(Passiflora incarnata)

A plant of maypop

Family: Passifloraceae

Other names: Apricot vine, Purple passionflower, May apple

Maypop is a vine native to the South Eastern United States.  It is often seen growing on the edges of fields, along side ditches and other sunny, moist and fertile places.  It thrives in areas with lots of available sunlight. It is not found in areas of growing forest, however, as the sun is blotted out by growing trees.

A fruit of maypop

            It is also planted in home gardens mostly as an ornamental vine.


A fast growing perennial vine that employs tendrils to grab hold of adjacent shrubs, structure and other supports to lift itself to heights of 8-12 ft (2.4-3.7 m). Leaves large, serrated, 13-15 cm wide and 15-20 cm, long.  They typically have three to five lobes and are arranged alternately on the stem with flowers and branches emerging from the axil.

Developing fruits and foliage of a maypop vine

            Flowers 5-7.6 cm wide, and are composed of 10 white petals arranged in a shallow bowl shape above which is arranged fringe of purple and white filaments, called the corona. In the center is the white fleshy stigma surrounded by five stamens.

           The fleshy fruit, also in itself called a Maypop, is an oval yellowish berry about the size of a hen egg; it is green at first, but then becomes orange as it matures. In this species, the yellow mucilage around the seeds of the fruit is sweet and edible, however it is quite seedy and mostly benefits wildlife.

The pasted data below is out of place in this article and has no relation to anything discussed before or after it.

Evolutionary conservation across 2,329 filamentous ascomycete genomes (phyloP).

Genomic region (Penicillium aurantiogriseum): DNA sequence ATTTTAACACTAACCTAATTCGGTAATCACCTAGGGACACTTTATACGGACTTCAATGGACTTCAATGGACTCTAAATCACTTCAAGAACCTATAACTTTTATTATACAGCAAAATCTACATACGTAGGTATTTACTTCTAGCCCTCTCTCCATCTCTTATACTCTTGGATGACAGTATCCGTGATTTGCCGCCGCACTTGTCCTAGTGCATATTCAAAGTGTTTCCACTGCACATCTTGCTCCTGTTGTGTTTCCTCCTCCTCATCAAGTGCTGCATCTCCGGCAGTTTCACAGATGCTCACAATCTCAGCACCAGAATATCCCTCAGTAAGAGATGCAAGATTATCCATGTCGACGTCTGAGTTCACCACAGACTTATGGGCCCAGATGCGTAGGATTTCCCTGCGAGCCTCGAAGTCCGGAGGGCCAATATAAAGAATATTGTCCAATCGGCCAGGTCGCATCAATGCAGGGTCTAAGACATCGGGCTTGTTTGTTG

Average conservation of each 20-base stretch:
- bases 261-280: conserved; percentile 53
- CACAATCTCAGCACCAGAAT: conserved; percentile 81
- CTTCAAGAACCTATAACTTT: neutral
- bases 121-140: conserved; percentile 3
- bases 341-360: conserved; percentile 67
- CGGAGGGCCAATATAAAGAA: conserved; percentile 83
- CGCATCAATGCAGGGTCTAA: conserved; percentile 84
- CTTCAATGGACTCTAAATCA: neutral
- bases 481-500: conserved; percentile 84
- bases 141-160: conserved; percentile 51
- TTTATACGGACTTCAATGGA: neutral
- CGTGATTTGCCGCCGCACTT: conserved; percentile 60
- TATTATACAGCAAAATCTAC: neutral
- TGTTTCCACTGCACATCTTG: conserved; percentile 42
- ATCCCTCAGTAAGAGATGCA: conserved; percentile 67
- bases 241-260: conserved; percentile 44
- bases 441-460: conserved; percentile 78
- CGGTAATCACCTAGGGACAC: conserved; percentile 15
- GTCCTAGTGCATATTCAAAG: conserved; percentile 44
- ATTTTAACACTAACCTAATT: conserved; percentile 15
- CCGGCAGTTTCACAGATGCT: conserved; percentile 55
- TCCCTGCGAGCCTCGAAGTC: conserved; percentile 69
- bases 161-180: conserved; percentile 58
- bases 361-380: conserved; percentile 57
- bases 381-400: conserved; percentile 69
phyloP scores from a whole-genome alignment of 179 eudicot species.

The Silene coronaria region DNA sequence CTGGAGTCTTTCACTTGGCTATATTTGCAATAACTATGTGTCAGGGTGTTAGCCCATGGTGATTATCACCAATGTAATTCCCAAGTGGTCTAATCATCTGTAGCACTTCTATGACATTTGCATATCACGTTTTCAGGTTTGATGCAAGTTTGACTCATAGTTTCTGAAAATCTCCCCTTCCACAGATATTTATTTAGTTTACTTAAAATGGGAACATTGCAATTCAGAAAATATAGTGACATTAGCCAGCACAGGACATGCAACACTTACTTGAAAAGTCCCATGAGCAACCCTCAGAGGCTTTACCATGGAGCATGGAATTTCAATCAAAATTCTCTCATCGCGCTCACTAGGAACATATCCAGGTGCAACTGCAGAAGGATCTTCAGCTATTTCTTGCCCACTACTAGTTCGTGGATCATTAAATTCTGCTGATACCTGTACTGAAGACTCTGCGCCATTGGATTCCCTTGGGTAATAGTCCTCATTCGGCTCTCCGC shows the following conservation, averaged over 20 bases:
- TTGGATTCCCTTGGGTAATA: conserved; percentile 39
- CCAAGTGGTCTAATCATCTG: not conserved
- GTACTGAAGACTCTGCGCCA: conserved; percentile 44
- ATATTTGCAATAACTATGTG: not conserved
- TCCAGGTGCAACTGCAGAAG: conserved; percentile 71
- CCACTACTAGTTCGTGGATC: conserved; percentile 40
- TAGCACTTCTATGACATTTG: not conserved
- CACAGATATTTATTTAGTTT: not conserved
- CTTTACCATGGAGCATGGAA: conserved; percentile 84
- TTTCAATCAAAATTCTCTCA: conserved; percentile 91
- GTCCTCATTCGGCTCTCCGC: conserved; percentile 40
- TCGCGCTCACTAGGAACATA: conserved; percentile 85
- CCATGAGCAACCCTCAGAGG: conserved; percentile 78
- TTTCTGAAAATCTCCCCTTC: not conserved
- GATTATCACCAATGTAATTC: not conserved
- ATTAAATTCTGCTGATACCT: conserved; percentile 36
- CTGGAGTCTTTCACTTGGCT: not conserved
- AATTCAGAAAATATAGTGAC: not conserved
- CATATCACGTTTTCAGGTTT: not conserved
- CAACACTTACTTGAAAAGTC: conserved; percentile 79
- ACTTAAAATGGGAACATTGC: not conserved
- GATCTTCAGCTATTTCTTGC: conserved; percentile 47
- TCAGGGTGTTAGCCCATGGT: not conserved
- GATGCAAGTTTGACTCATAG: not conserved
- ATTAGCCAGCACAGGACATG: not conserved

Maypop flower

           Fruit are fleshy, ovoid to globose, green at first, yellowish-red at maturity.


Fruits can be eaten fresh of the vine. The edible portion is the yellow mucilage around the seeds which is sweet.  The fruits taste somewhat like guavas.   However, mayhop quite seedy and therefore is not liked a much as the passion fruit.  The fruits may also be made into a jelly.

Pulp of a ripe maypop fruit

            The dried vines are used in herbal medicine.


The plants thrive better at sunny locations.  The soil should be light and rich in organic matter. 

            Maypop can be propagated from seed as well as from cuttings.

            The vines require trellising or some other kind of support.